Elevated levels of callous unemotional traits are associated with reduced attentional cueing, with no specificity for fear or eyes

Amy Dawel*, Elinor McKone, Richard O'Kearney, Martin Sellbom, Jessica Irons, Romina Palermo

*Corresponding author for this work

Research output: Contribution to journalArticlepeer-review

6 Citations (Scopus)


Three theoretical explanations for the affective facet of psychopathy were tested in individuals with high levels of callous unemotional (CU) traits. Theory 1 (Blair) proposes specific difficulties in processing others' distress (particularly fear). Theory 2 (Dadds) argues for lack of attention to the eyes of faces. Theory 3 (Newman) proposes enhanced selective attention. The theories make contrasting predictions about how CU traits would affect cueing of attention from eye-gaze direction in distressed (i.e., fearful) faces; eye-gaze direction in nondistressed (i.e., happy, neutral) faces; and nonsocial stimuli (arrows). High CU adults (n = 33) showed reduced attentional cueing compared with low CU adults (n = 75) equally across all conditions (eye-gaze in distressed and nondistressed faces, arrows). The high CU group's ability to suppress following of eye-gaze emerged with practice while the low CU group showed no such reduction in gaze-cueing with practice. Overall accuracy and RTs were not different for the low and high CU groups indicating equivalent task engagement. Results support an enhanced selective attention account - consistent with Newman and colleagues' Response Modulation Hypothesis - in which high CU individuals are able to suppress goal-irrelevant social and nonsocial information. The current study also provides novel evidence regarding the nature of gaze-following by tracking practice effects across blocks. While supporting the common assumption that following of gaze is typically mandatory, the results also imply this can be modified by individual differences in personality.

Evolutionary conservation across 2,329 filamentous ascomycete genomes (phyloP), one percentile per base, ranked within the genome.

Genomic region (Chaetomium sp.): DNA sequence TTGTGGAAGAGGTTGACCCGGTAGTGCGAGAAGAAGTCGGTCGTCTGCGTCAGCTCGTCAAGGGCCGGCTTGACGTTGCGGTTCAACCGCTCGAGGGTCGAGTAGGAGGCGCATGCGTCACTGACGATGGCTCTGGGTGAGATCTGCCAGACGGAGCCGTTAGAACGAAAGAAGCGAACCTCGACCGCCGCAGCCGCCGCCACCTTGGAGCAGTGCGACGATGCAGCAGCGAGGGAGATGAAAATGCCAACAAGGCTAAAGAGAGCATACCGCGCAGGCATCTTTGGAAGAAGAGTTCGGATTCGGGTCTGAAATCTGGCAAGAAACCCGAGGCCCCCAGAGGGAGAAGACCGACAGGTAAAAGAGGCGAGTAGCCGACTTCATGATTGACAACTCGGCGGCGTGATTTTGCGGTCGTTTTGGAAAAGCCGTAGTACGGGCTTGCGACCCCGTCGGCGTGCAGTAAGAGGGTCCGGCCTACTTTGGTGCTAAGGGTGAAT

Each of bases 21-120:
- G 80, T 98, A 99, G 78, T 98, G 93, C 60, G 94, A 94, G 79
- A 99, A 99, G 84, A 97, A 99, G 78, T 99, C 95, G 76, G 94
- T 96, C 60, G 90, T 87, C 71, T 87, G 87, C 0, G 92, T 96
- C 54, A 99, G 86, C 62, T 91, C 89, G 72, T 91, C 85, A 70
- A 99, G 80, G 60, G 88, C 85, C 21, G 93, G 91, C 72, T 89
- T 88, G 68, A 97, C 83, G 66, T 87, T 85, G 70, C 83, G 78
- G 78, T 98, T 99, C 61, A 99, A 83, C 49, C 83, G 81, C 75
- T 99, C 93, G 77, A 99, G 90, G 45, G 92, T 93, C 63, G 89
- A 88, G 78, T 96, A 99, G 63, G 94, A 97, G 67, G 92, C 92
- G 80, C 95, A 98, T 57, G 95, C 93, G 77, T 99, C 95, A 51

Original languageEnglish
Pages (from-to)216-228
Number of pages13
JournalPersonality Disorders: Theory, Research, and Treatment
Issue number3
Publication statusPublished - 1 Jul 2015
Externally publishedYes


  • attention
  • callous unemotional
  • eyes
  • fear
  • psychopathy


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